43. I don’t necessarily think you should feel guilty, but I also don’t think you should be shocked. While it feels to you (and your readers) like you are simply reviewing a faceless “airline”, the truth is that you’re also reviewing individual people who can be identified pretty easily (by the company, at least). The internet adds a certain level of anonymity, de-personalization and de-sensitization, which I think can make us forget when we’re talking about real people. People say stuff online that they’d never have the cojones to say in real life.

    Would you have made these same comments if you were talking to China Southern management face-to-face, while the FAs sat and listened? If so, you have no reason to feel bad.

    I find your blog entertaining, and enjoyed the posts in question. That said, if I were one of the flight attendants being written about, I probably would have gotten defensive and felt like your posts were cheap shots: “it’s not my fault the crew meals on our last flight gave us all diarrhea!” “it’s not my fault I don’t know the word napkin!” “isn’t it normal for FAs to sleep in empty F seats?”

    You didn’t just point these things out in a straightforward review, you joked about them repeatedly (including in this very post). Again, I enjoyed the jocular tone, but I think it certainly contributed to making the airline feel it was being mocked and embarrassed in a public forum, rather than just critiqued. When people feel embarrassed, they’re more likely to overreact.

  44. I would not feel bad at all. I’ve gotten many people fired from doing secret shops at restaurants. If people are not doing what they are supposed to, they shouldn’t be working there.

  45. Perhaps the punishments you’ve heard about aren’t even true. While the leaked memos may be real (or not), the rumors concerning the fate of the flight crew could be completely false. People make things up on Twitter all the time — why not on Weibo? And if the rumors are true, then I’m not sure it’s such a bad thing. China Southern obviously doesn’t believe this crew is up to the standard it wants, so it makes sense that they would be demoted until ready for the first class spotlight. Don’t change! 🙂

  46. Keep up the good work of calling it as you see it! I’ve never read of you being mean or petty and the concerns you raise with this airline are something that every traveler should know before spending their hard earned money purchasing a ticket on it.
    I love to try new airlines and services, and have tried many after reading positive experiences on your blog. Likewise, this is one airline I will stay away from until I read that there are some incredible improvements.
    A one-way revenue ticket in F class on this carrier from LAX-PEK is $10,012.89 USD on their web site. Your honesty and straightforward reporting will save people from making a $10,000+ mistake. Not to mention that I am sure their fellow Sky Team airline members need to know just how far off the mark this carrier is when it comes to the expected norms of service from an international partner.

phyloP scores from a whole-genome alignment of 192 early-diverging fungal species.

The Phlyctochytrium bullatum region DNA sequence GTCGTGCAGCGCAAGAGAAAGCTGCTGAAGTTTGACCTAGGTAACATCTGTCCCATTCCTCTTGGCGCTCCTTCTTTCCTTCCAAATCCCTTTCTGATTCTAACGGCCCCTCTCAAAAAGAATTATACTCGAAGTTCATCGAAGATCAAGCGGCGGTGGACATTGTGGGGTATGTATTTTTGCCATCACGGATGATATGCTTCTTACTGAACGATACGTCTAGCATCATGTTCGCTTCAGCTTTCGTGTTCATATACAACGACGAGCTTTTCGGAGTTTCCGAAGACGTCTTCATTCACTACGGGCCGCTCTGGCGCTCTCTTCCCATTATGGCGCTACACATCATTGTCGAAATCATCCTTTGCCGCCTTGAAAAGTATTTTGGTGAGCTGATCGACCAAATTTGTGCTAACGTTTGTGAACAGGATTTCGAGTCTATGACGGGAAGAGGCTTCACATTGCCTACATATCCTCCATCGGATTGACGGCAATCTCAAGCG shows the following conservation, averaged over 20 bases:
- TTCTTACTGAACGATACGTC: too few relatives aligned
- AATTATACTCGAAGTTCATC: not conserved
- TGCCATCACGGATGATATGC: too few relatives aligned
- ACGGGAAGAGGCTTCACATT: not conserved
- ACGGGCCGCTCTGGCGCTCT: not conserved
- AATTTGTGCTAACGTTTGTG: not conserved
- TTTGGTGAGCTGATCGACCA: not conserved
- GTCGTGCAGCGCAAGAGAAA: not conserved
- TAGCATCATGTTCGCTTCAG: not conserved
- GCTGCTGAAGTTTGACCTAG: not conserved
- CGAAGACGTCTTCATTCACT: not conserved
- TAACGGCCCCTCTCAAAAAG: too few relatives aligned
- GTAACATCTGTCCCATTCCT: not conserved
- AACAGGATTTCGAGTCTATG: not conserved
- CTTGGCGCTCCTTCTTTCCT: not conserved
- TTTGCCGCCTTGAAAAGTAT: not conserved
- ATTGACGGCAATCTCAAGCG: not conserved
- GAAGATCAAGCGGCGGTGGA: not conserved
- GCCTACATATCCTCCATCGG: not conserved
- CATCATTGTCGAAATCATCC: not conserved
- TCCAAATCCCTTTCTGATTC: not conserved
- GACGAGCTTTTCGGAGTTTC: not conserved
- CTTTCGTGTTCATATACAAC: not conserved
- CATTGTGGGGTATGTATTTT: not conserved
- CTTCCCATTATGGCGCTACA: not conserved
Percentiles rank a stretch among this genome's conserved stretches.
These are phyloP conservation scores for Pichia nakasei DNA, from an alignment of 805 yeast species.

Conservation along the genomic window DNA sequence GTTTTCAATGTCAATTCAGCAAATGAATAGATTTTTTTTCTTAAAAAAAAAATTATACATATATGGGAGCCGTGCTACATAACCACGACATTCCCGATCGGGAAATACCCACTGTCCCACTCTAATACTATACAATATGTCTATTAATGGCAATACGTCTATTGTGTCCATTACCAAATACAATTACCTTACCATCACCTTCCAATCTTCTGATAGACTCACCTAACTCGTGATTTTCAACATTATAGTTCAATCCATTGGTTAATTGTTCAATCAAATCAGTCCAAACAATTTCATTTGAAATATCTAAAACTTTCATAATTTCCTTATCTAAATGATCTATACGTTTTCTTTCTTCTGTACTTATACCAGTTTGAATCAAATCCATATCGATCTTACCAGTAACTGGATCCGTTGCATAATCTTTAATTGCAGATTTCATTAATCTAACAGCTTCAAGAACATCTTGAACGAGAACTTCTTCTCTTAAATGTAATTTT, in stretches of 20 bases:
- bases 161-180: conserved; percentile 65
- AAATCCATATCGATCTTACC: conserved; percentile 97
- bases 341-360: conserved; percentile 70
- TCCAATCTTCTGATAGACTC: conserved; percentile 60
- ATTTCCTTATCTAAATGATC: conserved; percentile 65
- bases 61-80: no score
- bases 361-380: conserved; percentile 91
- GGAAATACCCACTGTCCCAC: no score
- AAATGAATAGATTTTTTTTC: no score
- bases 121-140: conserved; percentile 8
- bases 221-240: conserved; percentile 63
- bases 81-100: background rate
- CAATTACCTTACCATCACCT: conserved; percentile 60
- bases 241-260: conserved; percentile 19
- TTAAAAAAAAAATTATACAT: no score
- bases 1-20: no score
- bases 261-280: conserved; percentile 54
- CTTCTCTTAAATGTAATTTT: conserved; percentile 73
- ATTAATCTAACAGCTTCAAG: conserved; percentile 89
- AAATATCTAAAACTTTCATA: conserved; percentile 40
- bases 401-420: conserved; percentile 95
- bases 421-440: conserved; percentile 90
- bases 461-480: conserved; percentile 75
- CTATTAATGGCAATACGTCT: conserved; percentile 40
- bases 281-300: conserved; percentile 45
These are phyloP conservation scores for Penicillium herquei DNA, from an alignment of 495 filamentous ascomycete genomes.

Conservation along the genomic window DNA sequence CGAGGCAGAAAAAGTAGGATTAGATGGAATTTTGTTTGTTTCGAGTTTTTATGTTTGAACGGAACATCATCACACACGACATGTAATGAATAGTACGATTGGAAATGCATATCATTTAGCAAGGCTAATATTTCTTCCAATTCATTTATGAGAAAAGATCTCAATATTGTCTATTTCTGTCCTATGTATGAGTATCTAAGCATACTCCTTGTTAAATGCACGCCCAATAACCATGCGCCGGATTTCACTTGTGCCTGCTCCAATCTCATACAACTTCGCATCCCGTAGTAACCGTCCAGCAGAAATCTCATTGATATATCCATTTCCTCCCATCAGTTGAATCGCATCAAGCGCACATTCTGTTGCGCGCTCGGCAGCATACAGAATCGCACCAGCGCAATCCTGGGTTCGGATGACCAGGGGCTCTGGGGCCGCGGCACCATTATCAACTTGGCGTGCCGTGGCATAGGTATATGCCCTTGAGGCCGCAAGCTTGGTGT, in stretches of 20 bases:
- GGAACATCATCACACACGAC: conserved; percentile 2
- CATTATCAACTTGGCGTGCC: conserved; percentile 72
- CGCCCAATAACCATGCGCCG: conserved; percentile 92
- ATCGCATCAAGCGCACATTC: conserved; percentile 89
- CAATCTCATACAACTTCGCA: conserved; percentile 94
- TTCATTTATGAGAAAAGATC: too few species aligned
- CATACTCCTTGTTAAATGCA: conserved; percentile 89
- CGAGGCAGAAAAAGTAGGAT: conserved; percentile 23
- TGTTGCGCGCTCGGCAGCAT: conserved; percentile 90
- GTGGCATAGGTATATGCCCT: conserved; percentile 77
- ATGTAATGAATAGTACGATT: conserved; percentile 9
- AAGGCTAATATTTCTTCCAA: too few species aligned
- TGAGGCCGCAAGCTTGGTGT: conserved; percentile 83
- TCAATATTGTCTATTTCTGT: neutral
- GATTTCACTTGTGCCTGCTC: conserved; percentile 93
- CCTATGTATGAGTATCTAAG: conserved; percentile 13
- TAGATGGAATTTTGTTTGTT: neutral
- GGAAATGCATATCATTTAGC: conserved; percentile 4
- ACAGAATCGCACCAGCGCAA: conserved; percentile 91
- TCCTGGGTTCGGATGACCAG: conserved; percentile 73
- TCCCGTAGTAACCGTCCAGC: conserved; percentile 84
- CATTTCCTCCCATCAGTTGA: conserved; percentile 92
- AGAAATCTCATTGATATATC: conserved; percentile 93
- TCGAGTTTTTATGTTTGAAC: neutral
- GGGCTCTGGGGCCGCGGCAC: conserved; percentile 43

47. As others have said, when you stop being open, honest, and DIRECT, is when I’ll stop reading your blog.

    I understand that you feel bad, BUT you didn’t create the service issues. If, for instance, you were rude to a FA and they responded by giving you bad service and THEN you blogged just about their bad service and the go punished…in THAT case you would share blame.

    But that isn’t the case here… Unfortunately public shaming (via a western blog) is the BEST way for China Southern to find out and act upon their short comings.

  48. You are asking the right question – but need to look a bit further for an answer that might not be that black or white.

    I don’t have that perfect answer either – but I think you can write great and honest reviews and at least make it a bit less likely for this to occur again.
    I dont think your aim is for China Southern to improve their service by getting people fired.
    Hindsight is 20/20, maybe be a bit more cognizant in the future about the culture you are dealing with.
    Someone was half joking about reviewing a North Korean Airline – its ridiculous but an interesting idea as it tests the extremes of the argument. If you knew the Pursuer would go to a labor camp you probably wont try to get him linked to your post.

    So a couple of thoughts.
    – Is it really necessary for you to identify the date of your flight?
    Obviously if they know your last name they can find your reservation if they just dig a little deeper – but that doesnt mean you should serve it on a silver tray.
    It doesnt add much value to me as a reader if you fly tuesday or wednesday.
    also, as your last name is already in the rest of the blog it will be difficult to make these reviews anonymous – but does your name need to be mentioned in the very same post? again, you are really serving stuff on a silver platter. (probably could have just posted the name of the purser on your website also – but you didnt because you didnt see any point in punishing him. but if you dont want that, you should at least take the simplest precautions).

    sorry, i have to give a bit of pushback – probably some reason to feel guilty.
    keep it going though 😉